Their dogs barked non-stop for four hours – and cost noisy York neighbours £5K

A pair of Jack Russell terriers like those at the centre of the noise abatement case. Photograph © Steve-65 on Wikimedia
3 Sep 2015 @ 5.00 pm
| News

The constant yapping of two dogs landed a York couple in court – and with a bill for more than £5,000.

After being driven mad with the continuous barking, neighbours of Brenda and Brian Golding, on Holly Bank Road, York, contacted City of York Council’s noise patrol.

Officers left recording equipment at a neighbouring house. On a visit in November 2014 they heard the pair of Jack Russell terriers bark 43 times a minute.

The neighbours reported that the dogs could yap for up to four hours at a time.

After recording the incessant barking, the council’s neighbourhood enforcement team issued the Goldings with a noise abatement notice ordering the noise to stop.

On February 11 this year, officers visited again and witnessed noise levels and volumes similar to those monitored in September and November 2014.

In April and twice in May, neighbours residents reported constant barking again.

Forced to leave home

Holly Bank Road, York. Photograph © Google Street View
Holly Bank Road, York. Photograph © Google Street View

One neighbour said their recovery from illness had been affected by the noise which sometimes forced them to leave their home until the owners returned and quietened the animals.

The victims had rented out their home over a nine year period and found that the dogs’ noise had caused their tenants to leave.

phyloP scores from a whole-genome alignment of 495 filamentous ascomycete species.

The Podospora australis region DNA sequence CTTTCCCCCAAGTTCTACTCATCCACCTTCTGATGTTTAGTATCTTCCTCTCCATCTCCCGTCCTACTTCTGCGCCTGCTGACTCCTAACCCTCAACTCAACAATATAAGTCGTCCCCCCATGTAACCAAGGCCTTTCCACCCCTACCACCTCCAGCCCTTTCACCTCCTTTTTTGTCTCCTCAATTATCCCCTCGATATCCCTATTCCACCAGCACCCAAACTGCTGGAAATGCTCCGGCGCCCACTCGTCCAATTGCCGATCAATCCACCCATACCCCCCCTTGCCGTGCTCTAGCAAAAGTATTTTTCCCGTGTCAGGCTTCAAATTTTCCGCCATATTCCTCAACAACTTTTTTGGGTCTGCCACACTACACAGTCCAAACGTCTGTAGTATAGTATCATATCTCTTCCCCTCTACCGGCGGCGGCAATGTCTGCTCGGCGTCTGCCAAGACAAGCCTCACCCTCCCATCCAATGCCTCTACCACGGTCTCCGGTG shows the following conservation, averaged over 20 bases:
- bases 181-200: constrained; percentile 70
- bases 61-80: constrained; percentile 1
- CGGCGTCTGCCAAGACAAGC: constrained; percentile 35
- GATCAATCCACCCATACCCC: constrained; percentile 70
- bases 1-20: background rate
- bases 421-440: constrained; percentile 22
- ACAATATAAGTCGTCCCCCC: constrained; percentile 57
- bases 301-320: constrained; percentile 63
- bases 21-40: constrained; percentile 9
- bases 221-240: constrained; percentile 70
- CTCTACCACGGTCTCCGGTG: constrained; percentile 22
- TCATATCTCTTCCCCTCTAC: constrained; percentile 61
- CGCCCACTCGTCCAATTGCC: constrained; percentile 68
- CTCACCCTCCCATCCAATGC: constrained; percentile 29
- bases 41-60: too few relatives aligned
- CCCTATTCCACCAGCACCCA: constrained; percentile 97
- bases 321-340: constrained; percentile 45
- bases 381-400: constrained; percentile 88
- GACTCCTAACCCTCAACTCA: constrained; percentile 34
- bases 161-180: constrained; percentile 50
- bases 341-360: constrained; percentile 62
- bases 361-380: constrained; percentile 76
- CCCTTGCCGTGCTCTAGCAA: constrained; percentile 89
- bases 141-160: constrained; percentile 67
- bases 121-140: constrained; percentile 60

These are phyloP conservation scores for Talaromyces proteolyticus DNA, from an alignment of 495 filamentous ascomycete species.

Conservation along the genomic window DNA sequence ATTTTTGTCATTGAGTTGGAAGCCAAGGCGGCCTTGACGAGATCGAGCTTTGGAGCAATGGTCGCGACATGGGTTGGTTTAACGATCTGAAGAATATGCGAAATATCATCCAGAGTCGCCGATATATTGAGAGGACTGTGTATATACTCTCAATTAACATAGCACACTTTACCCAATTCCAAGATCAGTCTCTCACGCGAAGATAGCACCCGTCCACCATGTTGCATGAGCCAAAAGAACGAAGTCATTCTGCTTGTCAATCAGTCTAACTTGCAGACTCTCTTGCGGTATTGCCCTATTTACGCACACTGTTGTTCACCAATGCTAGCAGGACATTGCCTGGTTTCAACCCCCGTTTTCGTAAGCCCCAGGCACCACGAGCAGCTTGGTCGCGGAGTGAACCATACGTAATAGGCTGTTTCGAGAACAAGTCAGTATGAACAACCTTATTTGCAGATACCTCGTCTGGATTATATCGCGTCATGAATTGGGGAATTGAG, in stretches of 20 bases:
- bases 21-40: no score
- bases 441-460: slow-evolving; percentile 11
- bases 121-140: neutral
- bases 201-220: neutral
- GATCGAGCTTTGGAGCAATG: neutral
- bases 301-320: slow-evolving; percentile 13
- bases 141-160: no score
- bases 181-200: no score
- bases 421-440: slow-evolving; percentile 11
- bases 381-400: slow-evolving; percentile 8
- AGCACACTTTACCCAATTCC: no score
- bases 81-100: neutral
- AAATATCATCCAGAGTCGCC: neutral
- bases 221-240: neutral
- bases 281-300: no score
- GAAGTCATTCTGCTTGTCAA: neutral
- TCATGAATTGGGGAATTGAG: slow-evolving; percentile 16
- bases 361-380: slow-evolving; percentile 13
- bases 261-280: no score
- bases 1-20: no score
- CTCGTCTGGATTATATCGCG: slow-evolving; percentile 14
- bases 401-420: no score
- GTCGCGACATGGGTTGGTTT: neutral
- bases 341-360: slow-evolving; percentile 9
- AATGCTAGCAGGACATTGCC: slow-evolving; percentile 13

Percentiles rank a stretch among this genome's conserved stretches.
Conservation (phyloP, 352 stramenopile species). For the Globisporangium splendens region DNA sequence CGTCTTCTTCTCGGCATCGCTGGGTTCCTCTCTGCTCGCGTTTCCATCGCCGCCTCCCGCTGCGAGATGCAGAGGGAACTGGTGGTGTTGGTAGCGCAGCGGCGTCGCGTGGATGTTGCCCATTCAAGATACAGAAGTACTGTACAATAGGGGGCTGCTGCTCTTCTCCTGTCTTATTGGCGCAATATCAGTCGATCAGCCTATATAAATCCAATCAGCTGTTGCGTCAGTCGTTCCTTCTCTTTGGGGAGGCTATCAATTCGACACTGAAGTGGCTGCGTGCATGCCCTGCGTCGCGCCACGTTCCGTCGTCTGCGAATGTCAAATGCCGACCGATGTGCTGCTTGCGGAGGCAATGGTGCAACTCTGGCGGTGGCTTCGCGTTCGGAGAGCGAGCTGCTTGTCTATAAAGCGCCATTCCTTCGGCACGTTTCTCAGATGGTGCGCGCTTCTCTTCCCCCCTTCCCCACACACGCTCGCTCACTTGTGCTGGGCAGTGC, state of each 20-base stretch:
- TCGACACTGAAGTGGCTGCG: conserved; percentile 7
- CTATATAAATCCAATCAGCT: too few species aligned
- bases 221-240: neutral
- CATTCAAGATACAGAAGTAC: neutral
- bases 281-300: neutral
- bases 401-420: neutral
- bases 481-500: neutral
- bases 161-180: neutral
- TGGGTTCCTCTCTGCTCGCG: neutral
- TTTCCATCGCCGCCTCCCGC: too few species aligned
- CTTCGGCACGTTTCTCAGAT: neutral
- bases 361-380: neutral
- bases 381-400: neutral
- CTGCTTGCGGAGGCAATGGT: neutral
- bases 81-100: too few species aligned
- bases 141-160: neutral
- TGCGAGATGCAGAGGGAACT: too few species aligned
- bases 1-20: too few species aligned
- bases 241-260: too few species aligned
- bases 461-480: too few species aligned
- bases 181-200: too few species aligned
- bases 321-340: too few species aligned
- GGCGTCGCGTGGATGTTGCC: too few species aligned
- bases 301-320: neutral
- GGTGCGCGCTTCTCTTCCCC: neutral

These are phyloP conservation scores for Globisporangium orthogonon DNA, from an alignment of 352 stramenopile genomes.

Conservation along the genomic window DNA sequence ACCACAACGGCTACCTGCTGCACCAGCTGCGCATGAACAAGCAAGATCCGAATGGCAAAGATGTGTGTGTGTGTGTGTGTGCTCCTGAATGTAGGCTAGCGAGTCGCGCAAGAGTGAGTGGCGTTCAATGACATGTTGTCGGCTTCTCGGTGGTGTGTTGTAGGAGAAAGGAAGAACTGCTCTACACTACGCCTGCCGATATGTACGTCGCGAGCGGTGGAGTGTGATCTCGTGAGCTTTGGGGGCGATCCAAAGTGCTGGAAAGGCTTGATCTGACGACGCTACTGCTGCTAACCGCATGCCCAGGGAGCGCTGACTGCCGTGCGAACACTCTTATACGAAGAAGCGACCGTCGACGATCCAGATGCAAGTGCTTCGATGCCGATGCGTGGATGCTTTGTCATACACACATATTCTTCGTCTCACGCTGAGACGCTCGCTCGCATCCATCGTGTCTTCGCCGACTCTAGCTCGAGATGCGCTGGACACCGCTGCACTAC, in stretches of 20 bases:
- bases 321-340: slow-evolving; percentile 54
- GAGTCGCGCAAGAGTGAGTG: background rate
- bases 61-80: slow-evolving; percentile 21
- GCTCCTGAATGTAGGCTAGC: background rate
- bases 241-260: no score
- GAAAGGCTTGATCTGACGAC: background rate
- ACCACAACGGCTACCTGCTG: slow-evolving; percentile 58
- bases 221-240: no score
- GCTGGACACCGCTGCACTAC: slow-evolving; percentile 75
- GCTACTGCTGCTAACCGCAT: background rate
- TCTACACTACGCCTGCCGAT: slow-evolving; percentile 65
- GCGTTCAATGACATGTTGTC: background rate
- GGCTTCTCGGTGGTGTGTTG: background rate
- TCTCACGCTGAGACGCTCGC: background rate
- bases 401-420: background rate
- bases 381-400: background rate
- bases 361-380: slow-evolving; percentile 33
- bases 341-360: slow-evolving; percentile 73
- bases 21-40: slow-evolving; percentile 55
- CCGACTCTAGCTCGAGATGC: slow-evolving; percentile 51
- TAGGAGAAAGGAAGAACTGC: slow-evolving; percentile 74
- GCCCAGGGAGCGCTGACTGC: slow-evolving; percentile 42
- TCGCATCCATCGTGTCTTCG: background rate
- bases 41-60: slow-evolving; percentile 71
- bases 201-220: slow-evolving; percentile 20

Brenda and Brian Golding were summonsed to York Magistrates Court, but did not attend or reply to the summons.

On Wednesday (September 3) they were convicted in their absence of four charges each of contravening a noise abatement notice by not stopping their dogs barking.

Blighting people’s lives

When interviewed by officers, Brenda Golding, 51, said she and her 53-year-old husband Bran had bought their dogs calming medication including sprays.

They had also tried leaving the radio on when they had to go out.

Magistrates fined each £1,600, plus a £160 statutory surcharge, plus £150 court costs, plus £647.45 prosecution costs: a total of £5,114.90.

Councillor David Carr, executive member for housing and safer neighbourhoods, said:

Excessive and persistent noise can blight people’s lives: in this case it affected neighbours’ health and their business.

Despite being cautioned and given advice, this couple continued to allow this noise to persist and the outcome of this case makes it clear that we will work with the courts to uphold the law.